A man wakes up. It’s 3am. His heart is racing, his sweat has soaked the bed sheets, and he is struggling to calm his breathing.
Anxiety is coursing through his body and he can’t get back to sleep. He goes to work exhausted and doesn’t eat all day.
At lunchtime he drives to a secluded part of the car park, where his colleagues can’t see him, and just sits there and cries.
Then he wipes away his tears and somehow finds the strength to walk back into work. And he goes about his day pretending everything is normal, when inside he is falling apart.
That man was me four and a half years ago when I was going through a period of severe depression. And that was, I’m sad to admit, my daily routine for several weeks.
It wasn’t something I had ever experienced before and thankfully I haven’t since. But it was the lowest point of my life.
I couldn’t see a way out of it and, honestly, I didn’t want to be here anymore. I’d had enough.
But thankfully, I recovered. It didn’t happen overnight. It was a gradual process over a few weeks and months.
I spoke to my close friends and family, and eventually my GP, about how I was feeling and I learned more about depression and why I was feeling the way I was.
But one of the key reasons for my recovery was something completely unexpected: hillwalking.
Mountains mended my mind
My friend Megan, who was also my colleague at the time, somehow convinced me to go with her up a couple of Munros in Perthshire one Saturday afternoon.
I can’t say I enjoyed it. I actually don’t even remember much about it. A lot of my memories from that time are a bit of a blur.
However, in the weekends that followed that ascent up Beinn Ghlas and Ben Lawers I felt compelled to go up another hill.
It wasn’t straightforward. There was a couple of times when I’d drive for two hours to somewhere like Crianlarich, start the walk, then turn around after 15 minutes because I just wanted to go back to the safety of my bed.
But the following week I would use that as motivation to go back to the same hill and prove to myself I could do it.
‘Munro bagging’ was all I wanted to do when the weekends came, despite how low I was feeling.
I didn’t fully understand why at the time.
But the benefits of it are completely obvious to me now.
Worries look very small from the top of a hill
The endorphins that are released during walking make you feel happier and calmer.
Hillwalking is something you can do with others, where it feels a bit more natural to open up about how you’re feeling.
There’s also something special about being out in nature and connecting with it. There are plenty of studies that show how positive that can be for wellbeing.
The feeling of reaching the top also gave me a sense of achievement at being able to conquer what initially looked like an intimidating hill. It still does.
Mountains mend minds. pic.twitter.com/aUvlm2hTL8
— Ross Cunningham (@RCunningham_MMM) March 6, 2022
And when I looked out from the summit across the vast landscape, I gained a fresh perspective – and realised my worries and anxieties were actually very small in the grand scheme of things.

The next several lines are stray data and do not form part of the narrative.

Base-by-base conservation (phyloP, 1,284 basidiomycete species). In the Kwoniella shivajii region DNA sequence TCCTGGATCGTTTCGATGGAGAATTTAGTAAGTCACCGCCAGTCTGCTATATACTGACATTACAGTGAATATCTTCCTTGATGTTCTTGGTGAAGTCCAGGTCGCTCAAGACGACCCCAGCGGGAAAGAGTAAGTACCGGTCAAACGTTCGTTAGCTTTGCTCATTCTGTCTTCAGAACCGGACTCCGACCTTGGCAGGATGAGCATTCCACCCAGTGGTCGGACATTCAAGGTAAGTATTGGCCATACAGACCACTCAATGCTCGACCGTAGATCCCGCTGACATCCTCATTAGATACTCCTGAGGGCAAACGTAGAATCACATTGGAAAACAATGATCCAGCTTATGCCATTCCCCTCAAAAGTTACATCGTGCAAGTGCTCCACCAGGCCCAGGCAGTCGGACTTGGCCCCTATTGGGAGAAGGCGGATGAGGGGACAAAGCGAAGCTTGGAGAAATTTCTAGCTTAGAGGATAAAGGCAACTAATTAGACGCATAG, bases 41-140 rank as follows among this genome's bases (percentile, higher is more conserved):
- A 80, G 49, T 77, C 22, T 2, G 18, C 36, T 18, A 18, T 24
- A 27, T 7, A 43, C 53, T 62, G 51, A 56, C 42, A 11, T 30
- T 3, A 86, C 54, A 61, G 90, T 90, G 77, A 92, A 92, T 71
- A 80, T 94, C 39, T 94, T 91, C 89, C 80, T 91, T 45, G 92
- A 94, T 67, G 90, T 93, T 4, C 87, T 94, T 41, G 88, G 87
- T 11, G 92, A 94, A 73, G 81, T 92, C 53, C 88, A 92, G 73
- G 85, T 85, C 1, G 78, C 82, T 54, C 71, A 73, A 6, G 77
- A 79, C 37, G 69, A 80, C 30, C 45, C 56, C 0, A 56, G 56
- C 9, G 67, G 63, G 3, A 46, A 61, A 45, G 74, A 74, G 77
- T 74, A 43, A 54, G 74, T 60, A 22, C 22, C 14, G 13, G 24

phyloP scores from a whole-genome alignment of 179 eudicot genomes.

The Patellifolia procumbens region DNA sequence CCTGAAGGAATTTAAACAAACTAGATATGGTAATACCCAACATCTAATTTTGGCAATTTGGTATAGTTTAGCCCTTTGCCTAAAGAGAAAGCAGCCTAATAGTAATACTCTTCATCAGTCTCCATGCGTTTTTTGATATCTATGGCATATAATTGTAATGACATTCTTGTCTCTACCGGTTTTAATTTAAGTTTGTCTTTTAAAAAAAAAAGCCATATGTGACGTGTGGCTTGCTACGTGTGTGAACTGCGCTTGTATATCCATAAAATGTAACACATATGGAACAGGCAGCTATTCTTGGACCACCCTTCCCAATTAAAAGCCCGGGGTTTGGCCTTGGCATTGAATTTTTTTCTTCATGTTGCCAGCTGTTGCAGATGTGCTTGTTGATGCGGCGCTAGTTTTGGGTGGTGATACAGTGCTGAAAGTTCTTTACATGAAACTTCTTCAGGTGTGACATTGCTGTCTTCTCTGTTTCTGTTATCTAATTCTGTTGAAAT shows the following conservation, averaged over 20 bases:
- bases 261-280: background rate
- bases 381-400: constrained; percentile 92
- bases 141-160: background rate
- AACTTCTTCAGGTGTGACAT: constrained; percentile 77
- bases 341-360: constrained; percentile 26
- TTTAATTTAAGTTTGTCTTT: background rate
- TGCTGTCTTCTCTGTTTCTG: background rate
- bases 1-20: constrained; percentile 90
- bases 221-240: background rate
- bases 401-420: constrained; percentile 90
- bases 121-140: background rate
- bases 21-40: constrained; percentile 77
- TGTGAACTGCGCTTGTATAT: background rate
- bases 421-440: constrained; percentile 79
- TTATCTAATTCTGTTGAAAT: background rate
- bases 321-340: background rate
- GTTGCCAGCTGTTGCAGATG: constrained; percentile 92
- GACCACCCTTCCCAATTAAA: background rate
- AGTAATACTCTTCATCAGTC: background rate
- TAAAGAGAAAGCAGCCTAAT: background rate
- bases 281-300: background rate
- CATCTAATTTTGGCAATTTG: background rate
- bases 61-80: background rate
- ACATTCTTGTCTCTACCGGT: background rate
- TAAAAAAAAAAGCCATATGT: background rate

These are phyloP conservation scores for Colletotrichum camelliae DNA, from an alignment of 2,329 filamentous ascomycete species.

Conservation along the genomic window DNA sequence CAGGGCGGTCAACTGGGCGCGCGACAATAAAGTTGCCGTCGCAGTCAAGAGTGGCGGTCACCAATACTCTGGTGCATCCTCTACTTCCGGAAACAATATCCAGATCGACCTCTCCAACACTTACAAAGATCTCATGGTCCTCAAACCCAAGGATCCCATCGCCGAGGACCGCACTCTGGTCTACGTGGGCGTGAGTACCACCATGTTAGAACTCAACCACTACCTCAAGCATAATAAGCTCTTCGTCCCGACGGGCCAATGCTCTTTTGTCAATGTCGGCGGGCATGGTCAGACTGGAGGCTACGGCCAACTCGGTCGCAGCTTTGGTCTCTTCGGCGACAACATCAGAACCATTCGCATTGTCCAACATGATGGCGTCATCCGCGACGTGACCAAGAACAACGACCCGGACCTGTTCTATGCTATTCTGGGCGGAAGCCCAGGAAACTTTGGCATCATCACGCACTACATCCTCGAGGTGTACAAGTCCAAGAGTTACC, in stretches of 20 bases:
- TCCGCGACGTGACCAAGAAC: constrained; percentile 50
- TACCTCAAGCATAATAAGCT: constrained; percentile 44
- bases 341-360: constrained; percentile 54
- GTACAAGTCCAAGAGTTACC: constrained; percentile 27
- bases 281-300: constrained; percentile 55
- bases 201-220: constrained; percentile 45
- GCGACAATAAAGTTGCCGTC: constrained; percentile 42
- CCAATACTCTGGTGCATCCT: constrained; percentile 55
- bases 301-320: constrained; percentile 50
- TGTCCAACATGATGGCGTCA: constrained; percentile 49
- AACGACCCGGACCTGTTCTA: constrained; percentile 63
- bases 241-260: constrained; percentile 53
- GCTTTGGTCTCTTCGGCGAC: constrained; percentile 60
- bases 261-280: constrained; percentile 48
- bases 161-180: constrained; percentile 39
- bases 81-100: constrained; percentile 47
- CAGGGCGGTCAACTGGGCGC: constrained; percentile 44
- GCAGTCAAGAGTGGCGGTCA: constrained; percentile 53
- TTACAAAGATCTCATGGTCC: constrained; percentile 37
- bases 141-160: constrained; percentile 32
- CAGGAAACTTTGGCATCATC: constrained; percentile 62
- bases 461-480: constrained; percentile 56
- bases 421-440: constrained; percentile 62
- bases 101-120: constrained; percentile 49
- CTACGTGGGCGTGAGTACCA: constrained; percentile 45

It’s the ideal way to press the ‘reset’ button mentally.
The hills were my salvation from depression and I have met many hillwalkers who have a similar story to mine.
Some of them are shared on my Mountains Mend Minds website.
Make mental health and walking a political priority
To me, mental health and the outdoors aren’t two separate and completely unrelated policy areas.
That’s why I launched a campaign recently, calling on all parties standing in this May’s Fife Council elections to commit to including significant actions on mental health and the outdoors in their manifestos.
Fife is home to 370,000 people.
According to the Scottish Government website “around one in three people are estimated to be affected by mental health problems in any one year”.
That’s more than 100,000 Fifers.
In my opinion we already have the best region, per square mile, for walking in Scotland.
We just need to find more ways to enable and support people to responsibly access these areas, so they can reap the mental health benefits of our great outdoors.
There also needs to be a continued focus on improving paths, facilities, access and active/public transport links to help people make the most of our beauty spots and outdoor spaces.
Walking can be part of our mental health solution
I believe we have the potential to use walking in the countryside as way to help people.
Not just those struggling with depression and other mental health issues. As a way to reduce anxiety and stress and improve physical health for everyone.
Getting out walking might not help everyone with their mental health.
And for those it does help it, will likely just be a part of the solution.
But the more people we can get to lace up their walking boots and head up the Lomond Hills or along the Coastal Path, the better our mental health will be.
I cried every day when I was going through depression but you’ll never find me greetin’ when I’m walking up a hill.
Ross Cunningham is a mental health and outdoors advocate and campaigner and a very proud Fifer.